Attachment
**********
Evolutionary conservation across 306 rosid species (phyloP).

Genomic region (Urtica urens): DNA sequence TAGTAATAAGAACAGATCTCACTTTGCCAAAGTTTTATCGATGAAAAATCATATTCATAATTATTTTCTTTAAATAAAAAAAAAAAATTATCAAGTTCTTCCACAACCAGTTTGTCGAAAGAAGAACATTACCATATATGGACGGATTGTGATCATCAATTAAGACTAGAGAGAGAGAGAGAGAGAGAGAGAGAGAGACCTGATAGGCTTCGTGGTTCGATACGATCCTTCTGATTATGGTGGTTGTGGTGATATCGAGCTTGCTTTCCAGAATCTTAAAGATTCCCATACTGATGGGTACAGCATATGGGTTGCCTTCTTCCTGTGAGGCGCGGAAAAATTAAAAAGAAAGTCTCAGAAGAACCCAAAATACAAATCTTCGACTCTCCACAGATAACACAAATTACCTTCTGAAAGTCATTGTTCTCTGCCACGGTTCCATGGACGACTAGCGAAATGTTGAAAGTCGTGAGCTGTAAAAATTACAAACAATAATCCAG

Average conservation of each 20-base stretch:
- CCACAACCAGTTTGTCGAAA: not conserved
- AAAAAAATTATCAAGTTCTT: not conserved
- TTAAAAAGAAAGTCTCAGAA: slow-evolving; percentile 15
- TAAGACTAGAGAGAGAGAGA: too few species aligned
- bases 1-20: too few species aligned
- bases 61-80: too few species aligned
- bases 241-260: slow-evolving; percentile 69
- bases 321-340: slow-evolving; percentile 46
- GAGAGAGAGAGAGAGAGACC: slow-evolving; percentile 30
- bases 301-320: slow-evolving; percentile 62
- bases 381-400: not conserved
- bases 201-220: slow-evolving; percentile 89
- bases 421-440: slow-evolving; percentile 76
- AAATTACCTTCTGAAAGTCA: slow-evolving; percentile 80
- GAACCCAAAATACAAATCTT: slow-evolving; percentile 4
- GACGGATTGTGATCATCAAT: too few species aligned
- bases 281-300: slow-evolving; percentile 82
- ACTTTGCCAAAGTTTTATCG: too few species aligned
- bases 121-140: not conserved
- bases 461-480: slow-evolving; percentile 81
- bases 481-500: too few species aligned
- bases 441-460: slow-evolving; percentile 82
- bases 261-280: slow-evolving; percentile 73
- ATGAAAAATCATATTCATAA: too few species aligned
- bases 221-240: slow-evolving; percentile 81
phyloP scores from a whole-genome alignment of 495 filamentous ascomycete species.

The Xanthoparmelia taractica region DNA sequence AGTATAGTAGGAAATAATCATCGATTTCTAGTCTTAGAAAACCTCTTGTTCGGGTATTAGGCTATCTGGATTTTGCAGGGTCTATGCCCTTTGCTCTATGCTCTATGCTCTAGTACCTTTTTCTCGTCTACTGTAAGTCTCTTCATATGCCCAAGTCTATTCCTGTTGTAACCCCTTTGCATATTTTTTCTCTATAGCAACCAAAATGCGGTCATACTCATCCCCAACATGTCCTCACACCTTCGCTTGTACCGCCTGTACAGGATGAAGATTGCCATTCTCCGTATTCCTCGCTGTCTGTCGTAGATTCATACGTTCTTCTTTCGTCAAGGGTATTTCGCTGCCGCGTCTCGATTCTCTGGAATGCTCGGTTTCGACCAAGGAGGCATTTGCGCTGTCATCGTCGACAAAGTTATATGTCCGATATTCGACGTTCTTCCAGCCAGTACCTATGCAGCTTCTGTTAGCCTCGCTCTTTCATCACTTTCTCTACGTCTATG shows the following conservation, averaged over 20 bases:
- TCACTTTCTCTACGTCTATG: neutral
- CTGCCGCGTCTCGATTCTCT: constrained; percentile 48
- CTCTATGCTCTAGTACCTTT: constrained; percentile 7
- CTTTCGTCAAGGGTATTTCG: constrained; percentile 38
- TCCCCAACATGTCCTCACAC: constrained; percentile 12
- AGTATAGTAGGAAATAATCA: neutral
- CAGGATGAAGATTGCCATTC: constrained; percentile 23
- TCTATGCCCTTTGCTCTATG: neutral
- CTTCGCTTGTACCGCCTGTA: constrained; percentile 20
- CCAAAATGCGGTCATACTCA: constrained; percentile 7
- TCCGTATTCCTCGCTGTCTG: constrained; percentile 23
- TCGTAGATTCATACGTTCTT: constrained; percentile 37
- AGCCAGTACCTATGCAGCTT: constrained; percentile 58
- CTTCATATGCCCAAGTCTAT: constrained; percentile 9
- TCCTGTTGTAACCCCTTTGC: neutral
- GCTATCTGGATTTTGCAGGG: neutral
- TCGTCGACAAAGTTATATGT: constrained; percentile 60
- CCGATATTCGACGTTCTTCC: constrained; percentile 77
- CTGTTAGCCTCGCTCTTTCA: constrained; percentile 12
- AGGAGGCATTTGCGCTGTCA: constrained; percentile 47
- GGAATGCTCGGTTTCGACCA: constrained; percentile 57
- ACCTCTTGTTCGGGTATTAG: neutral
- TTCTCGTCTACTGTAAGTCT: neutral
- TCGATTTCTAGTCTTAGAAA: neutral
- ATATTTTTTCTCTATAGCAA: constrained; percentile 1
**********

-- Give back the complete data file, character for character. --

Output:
Evolutionary conservation across 306 rosid species (phyloP).

Genomic region (Urtica urens): DNA sequence TAGTAATAAGAACAGATCTCACTTTGCCAAAGTTTTATCGATGAAAAATCATATTCATAATTATTTTCTTTAAATAAAAAAAAAAAATTATCAAGTTCTTCCACAACCAGTTTGTCGAAAGAAGAACATTACCATATATGGACGGATTGTGATCATCAATTAAGACTAGAGAGAGAGAGAGAGAGAGAGAGAGAGAGACCTGATAGGCTTCGTGGTTCGATACGATCCTTCTGATTATGGTGGTTGTGGTGATATCGAGCTTGCTTTCCAGAATCTTAAAGATTCCCATACTGATGGGTACAGCATATGGGTTGCCTTCTTCCTGTGAGGCGCGGAAAAATTAAAAAGAAAGTCTCAGAAGAACCCAAAATACAAATCTTCGACTCTCCACAGATAACACAAATTACCTTCTGAAAGTCATTGTTCTCTGCCACGGTTCCATGGACGACTAGCGAAATGTTGAAAGTCGTGAGCTGTAAAAATTACAAACAATAATCCAG

Average conservation of each 20-base stretch:
- CCACAACCAGTTTGTCGAAA: not conserved
- AAAAAAATTATCAAGTTCTT: not conserved
- TTAAAAAGAAAGTCTCAGAA: slow-evolving; percentile 15
- TAAGACTAGAGAGAGAGAGA: too few species aligned
- bases 1-20: too few species aligned
- bases 61-80: too few species aligned
- bases 241-260: slow-evolving; percentile 69
- bases 321-340: slow-evolving; percentile 46
- GAGAGAGAGAGAGAGAGACC: slow-evolving; percentile 30
- bases 301-320: slow-evolving; percentile 62
- bases 381-400: not conserved
- bases 201-220: slow-evolving; percentile 89
- bases 421-440: slow-evolving; percentile 76
- AAATTACCTTCTGAAAGTCA: slow-evolving; percentile 80
- GAACCCAAAATACAAATCTT: slow-evolving; percentile 4
- GACGGATTGTGATCATCAAT: too few species aligned
- bases 281-300: slow-evolving; percentile 82
- ACTTTGCCAAAGTTTTATCG: too few species aligned
- bases 121-140: not conserved
- bases 461-480: slow-evolving; percentile 81
- bases 481-500: too few species aligned
- bases 441-460: slow-evolving; percentile 82
- bases 261-280: slow-evolving; percentile 73
- ATGAAAAATCATATTCATAA: too few species aligned
- bases 221-240: slow-evolving; percentile 81
phyloP scores from a whole-genome alignment of 495 filamentous ascomycete species.

The Xanthoparmelia taractica region DNA sequence AGTATAGTAGGAAATAATCATCGATTTCTAGTCTTAGAAAACCTCTTGTTCGGGTATTAGGCTATCTGGATTTTGCAGGGTCTATGCCCTTTGCTCTATGCTCTATGCTCTAGTACCTTTTTCTCGTCTACTGTAAGTCTCTTCATATGCCCAAGTCTATTCCTGTTGTAACCCCTTTGCATATTTTTTCTCTATAGCAACCAAAATGCGGTCATACTCATCCCCAACATGTCCTCACACCTTCGCTTGTACCGCCTGTACAGGATGAAGATTGCCATTCTCCGTATTCCTCGCTGTCTGTCGTAGATTCATACGTTCTTCTTTCGTCAAGGGTATTTCGCTGCCGCGTCTCGATTCTCTGGAATGCTCGGTTTCGACCAAGGAGGCATTTGCGCTGTCATCGTCGACAAAGTTATATGTCCGATATTCGACGTTCTTCCAGCCAGTACCTATGCAGCTTCTGTTAGCCTCGCTCTTTCATCACTTTCTCTACGTCTATG shows the following conservation, averaged over 20 bases:
- TCACTTTCTCTACGTCTATG: neutral
- CTGCCGCGTCTCGATTCTCT: constrained; percentile 48
- CTCTATGCTCTAGTACCTTT: constrained; percentile 7
- CTTTCGTCAAGGGTATTTCG: constrained; percentile 38
- TCCCCAACATGTCCTCACAC: constrained; percentile 12
- AGTATAGTAGGAAATAATCA: neutral
- CAGGATGAAGATTGCCATTC: constrained; percentile 23
- TCTATGCCCTTTGCTCTATG: neutral
- CTTCGCTTGTACCGCCTGTA: constrained; percentile 20
- CCAAAATGCGGTCATACTCA: constrained; percentile 7
- TCCGTATTCCTCGCTGTCTG: constrained; percentile 23
- TCGTAGATTCATACGTTCTT: constrained; percentile 37
- AGCCAGTACCTATGCAGCTT: constrained; percentile 58
- CTTCATATGCCCAAGTCTAT: constrained; percentile 9
- TCCTGTTGTAACCCCTTTGC: neutral
- GCTATCTGGATTTTGCAGGG: neutral
- TCGTCGACAAAGTTATATGT: constrained; percentile 60
- CCGATATTCGACGTTCTTCC: constrained; percentile 77
- CTGTTAGCCTCGCTCTTTCA: constrained; percentile 12
- AGGAGGCATTTGCGCTGTCA: constrained; percentile 47
- GGAATGCTCGGTTTCGACCA: constrained; percentile 57
- ACCTCTTGTTCGGGTATTAG: neutral
- TTCTCGTCTACTGTAAGTCT: neutral
- TCGATTTCTAGTCTTAGAAA: neutral
- ATATTTTTTCTCTATAGCAA: constrained; percentile 1